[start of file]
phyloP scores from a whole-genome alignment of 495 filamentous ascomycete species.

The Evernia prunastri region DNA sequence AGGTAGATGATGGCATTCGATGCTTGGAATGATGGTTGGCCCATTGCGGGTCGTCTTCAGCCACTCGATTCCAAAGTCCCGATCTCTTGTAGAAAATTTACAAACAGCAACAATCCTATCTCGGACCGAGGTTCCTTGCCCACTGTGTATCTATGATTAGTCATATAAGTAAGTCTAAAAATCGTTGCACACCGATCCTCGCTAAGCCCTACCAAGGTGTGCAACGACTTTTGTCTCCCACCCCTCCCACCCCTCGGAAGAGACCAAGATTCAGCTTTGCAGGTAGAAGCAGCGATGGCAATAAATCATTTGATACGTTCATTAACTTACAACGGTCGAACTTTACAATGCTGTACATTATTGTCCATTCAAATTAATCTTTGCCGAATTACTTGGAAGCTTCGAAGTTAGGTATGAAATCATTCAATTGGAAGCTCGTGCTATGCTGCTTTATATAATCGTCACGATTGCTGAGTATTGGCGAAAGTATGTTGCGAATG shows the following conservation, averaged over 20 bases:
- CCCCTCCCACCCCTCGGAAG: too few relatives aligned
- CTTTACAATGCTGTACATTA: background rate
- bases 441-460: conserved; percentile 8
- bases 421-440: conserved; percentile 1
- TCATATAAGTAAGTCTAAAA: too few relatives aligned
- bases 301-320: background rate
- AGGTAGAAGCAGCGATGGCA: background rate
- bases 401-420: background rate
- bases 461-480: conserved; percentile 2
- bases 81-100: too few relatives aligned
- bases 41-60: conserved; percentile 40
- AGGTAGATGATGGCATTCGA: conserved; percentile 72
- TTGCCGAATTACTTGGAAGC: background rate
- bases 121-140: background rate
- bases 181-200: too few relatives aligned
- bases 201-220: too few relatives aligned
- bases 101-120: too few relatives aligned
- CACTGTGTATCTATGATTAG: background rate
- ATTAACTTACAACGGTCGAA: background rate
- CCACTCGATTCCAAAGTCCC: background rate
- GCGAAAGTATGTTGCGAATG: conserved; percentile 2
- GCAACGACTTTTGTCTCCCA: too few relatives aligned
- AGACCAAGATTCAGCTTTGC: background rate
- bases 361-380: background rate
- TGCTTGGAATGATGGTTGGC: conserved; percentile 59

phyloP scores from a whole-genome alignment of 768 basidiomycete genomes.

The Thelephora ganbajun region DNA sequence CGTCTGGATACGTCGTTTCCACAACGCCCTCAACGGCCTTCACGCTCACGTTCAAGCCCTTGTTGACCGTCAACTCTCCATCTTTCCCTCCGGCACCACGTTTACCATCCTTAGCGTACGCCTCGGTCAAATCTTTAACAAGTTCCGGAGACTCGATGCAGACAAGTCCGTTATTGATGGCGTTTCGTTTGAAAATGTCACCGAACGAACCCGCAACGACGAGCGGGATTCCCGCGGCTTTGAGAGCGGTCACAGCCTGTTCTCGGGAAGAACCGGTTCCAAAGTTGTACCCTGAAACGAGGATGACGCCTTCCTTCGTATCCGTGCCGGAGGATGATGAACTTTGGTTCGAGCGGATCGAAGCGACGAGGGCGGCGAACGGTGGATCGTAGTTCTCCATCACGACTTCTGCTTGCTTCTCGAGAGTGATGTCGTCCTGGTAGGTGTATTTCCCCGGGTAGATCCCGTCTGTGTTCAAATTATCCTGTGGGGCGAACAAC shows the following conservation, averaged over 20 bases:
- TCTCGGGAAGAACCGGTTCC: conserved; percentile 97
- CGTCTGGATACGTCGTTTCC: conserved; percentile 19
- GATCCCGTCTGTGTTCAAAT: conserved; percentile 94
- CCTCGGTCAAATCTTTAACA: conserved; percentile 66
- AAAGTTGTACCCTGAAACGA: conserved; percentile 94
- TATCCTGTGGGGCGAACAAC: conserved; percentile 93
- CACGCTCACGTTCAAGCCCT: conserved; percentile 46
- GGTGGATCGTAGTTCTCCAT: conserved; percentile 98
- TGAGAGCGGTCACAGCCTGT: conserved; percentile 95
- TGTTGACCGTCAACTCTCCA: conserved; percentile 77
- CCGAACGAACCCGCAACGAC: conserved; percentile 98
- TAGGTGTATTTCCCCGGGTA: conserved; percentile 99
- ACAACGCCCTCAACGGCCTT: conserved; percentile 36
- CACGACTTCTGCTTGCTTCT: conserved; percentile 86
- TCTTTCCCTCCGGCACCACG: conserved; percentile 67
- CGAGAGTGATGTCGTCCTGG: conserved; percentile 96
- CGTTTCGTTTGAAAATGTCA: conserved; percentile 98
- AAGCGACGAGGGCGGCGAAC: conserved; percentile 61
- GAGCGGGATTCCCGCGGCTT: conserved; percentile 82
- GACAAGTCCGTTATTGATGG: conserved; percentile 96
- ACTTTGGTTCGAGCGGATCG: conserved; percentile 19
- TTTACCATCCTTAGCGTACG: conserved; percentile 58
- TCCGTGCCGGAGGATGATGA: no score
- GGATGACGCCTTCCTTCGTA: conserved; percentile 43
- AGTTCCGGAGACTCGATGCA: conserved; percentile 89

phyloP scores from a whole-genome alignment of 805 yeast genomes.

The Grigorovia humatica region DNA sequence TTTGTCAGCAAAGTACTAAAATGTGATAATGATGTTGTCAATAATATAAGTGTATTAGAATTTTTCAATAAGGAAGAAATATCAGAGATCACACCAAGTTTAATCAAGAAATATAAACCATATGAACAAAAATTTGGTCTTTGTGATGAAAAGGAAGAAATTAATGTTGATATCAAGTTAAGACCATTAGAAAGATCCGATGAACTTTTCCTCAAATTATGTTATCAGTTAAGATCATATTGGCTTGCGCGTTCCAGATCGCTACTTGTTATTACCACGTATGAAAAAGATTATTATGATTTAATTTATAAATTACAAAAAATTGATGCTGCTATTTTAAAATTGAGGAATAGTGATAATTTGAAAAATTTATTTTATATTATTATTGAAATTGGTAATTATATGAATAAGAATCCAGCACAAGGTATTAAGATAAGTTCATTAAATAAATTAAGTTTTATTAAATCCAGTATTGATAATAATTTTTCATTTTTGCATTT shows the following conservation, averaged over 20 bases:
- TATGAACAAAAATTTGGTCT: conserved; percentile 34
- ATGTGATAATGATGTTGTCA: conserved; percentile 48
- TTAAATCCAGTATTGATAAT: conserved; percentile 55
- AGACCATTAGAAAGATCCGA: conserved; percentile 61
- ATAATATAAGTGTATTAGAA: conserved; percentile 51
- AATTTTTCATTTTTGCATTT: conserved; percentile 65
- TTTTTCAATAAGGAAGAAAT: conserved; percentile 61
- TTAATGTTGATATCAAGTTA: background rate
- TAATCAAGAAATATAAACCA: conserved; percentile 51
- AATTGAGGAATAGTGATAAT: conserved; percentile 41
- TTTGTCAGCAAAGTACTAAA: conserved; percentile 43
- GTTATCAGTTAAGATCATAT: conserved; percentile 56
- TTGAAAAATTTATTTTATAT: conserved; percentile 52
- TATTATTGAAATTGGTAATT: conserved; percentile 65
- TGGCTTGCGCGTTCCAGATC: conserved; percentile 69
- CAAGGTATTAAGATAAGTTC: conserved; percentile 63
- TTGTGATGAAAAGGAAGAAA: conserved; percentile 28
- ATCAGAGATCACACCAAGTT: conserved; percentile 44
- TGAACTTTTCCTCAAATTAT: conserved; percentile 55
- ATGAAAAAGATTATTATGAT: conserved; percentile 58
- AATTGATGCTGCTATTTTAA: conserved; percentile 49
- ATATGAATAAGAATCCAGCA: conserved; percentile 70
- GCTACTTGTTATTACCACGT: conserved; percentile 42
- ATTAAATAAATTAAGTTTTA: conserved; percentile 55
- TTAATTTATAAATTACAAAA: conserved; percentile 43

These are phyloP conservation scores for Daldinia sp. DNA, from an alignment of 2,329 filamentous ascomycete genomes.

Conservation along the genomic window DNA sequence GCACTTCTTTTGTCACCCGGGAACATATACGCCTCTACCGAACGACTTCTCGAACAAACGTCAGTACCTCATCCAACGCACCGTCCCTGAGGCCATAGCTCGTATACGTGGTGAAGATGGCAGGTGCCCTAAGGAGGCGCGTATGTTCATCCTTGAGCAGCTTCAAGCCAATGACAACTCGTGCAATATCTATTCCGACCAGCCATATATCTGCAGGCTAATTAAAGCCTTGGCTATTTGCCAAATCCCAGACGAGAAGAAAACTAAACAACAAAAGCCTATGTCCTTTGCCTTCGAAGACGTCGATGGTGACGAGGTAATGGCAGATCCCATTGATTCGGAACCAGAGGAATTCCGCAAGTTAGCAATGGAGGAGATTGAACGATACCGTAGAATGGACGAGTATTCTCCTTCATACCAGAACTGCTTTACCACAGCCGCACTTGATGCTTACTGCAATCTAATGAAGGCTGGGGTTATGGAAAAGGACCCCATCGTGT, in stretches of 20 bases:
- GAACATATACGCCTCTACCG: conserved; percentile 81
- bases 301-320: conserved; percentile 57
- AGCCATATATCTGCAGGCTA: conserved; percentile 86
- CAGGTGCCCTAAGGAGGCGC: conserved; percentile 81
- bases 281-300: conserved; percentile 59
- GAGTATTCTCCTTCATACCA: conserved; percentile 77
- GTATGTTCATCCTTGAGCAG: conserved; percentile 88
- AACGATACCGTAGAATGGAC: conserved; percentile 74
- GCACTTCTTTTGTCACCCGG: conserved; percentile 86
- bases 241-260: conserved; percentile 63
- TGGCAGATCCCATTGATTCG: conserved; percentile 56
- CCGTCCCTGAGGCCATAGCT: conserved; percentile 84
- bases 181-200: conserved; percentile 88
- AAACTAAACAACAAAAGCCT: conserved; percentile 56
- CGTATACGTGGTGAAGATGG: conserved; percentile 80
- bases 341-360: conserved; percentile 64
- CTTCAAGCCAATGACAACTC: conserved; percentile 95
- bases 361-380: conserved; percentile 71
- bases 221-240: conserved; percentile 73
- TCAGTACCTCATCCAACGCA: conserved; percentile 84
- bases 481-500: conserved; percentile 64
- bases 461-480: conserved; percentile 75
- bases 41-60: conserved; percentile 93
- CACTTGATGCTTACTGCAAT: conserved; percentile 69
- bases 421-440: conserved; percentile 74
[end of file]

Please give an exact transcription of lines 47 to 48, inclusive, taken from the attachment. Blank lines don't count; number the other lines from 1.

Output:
- AAGCGACGAGGGCGGCGAAC: conserved; percentile 61
- GAGCGGGATTCCCGCGGCTT: conserved; percentile 82